The History Of The Campaign for Nuclear Disarmament symbol
It's one of the most widely known symbols in the world
The CND (Campaign for Nuclear Disarmament) symbol started life as the emblem of the British anti-nuclear movement but over the years it has become an international sign for peace.
The symbol for CND was designed in 1958 by the late British designer Gerald Holtom (1914-1985).
Holtom was responsible for designing the banners and placards that were to be carried on the march. He wanted to design a graphic symbol that would reinforce the message of the thousands of protesters who took part in a 50-mile march from London to Aldermaston in Berkshire.
Holtom originally considered using the Christian cross symbol within a circle but, instead, settled on using letters from the flag semaphore alphabet, super-imposing N (uclear) on D (isarmament) and placing them within a circle symbolising Earth.
He later wrote to Hugh Brock, editor of Peace News, and gave a different, more personal explanation for his idea.
“I was in despair. Deep despair. I drew myself: the representative of an individual in despair, with hands palm outstretched outwards and downwards in the manner of Goya’s peasant before the firing squad. I formalised the drawing into a line and put a circle round it. It was ridiculous at first and such a puny thing.” - Gerald Holtom
In Holtom’s personal notes, the designer recalls then turning the design into a badge. "I made a drawing of it on a small piece of paper the size of a sixpence and pinned it on to the lapel of my jacket and forgot it," he wrote. "In the evening I went to the post office. The girl behind the counter looked at me and said, 'What is that badge you are wearing?' I looked down in some surprise and saw the ND symbol pinned on my lapel. I felt rather strange and uneasy wearing a badge. 'Oh, that is the new peace symbol,' I said. 'How interesting, are there many of them?' 'No, only one, but I expect there will be quite a lot before long.'"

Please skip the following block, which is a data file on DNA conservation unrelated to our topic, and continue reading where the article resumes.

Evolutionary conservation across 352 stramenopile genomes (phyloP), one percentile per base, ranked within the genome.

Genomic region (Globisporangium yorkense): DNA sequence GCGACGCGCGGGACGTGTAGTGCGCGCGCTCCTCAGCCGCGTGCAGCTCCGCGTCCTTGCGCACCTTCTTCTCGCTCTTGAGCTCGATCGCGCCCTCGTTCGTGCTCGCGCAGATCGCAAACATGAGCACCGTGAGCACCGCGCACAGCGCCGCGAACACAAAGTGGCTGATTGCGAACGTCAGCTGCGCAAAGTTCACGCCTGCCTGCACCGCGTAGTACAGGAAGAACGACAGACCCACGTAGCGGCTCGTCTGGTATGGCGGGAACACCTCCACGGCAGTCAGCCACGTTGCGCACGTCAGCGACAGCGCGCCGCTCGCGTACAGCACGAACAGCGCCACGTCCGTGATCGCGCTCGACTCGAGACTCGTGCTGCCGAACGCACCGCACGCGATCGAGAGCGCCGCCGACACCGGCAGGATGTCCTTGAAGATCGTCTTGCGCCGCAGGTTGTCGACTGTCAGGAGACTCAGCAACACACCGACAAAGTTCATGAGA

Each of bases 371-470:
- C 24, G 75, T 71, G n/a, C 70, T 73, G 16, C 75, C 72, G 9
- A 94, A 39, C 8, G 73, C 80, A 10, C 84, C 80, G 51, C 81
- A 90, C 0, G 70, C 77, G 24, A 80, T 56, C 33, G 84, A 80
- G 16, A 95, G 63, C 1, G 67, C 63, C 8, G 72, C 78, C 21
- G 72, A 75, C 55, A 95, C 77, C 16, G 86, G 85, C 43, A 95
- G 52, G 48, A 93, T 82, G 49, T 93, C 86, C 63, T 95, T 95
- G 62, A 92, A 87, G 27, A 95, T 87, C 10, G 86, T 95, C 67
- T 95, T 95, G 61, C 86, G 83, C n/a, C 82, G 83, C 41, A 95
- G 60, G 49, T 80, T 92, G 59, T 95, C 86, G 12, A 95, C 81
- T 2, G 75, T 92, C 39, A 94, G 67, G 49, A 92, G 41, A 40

In the U.K. the symbol has remained the logo of CND since the late 1950s, but internationally it has taken on a broader message signifying peace.
CND has never registered the sign as a trademark, arguing that "a symbol of freedom, it is free for all". It has now appeared on millions of mugs, T-shirts, rings and bizarrely, it has also made an appearance on packets of Lucky Strike cigarettes.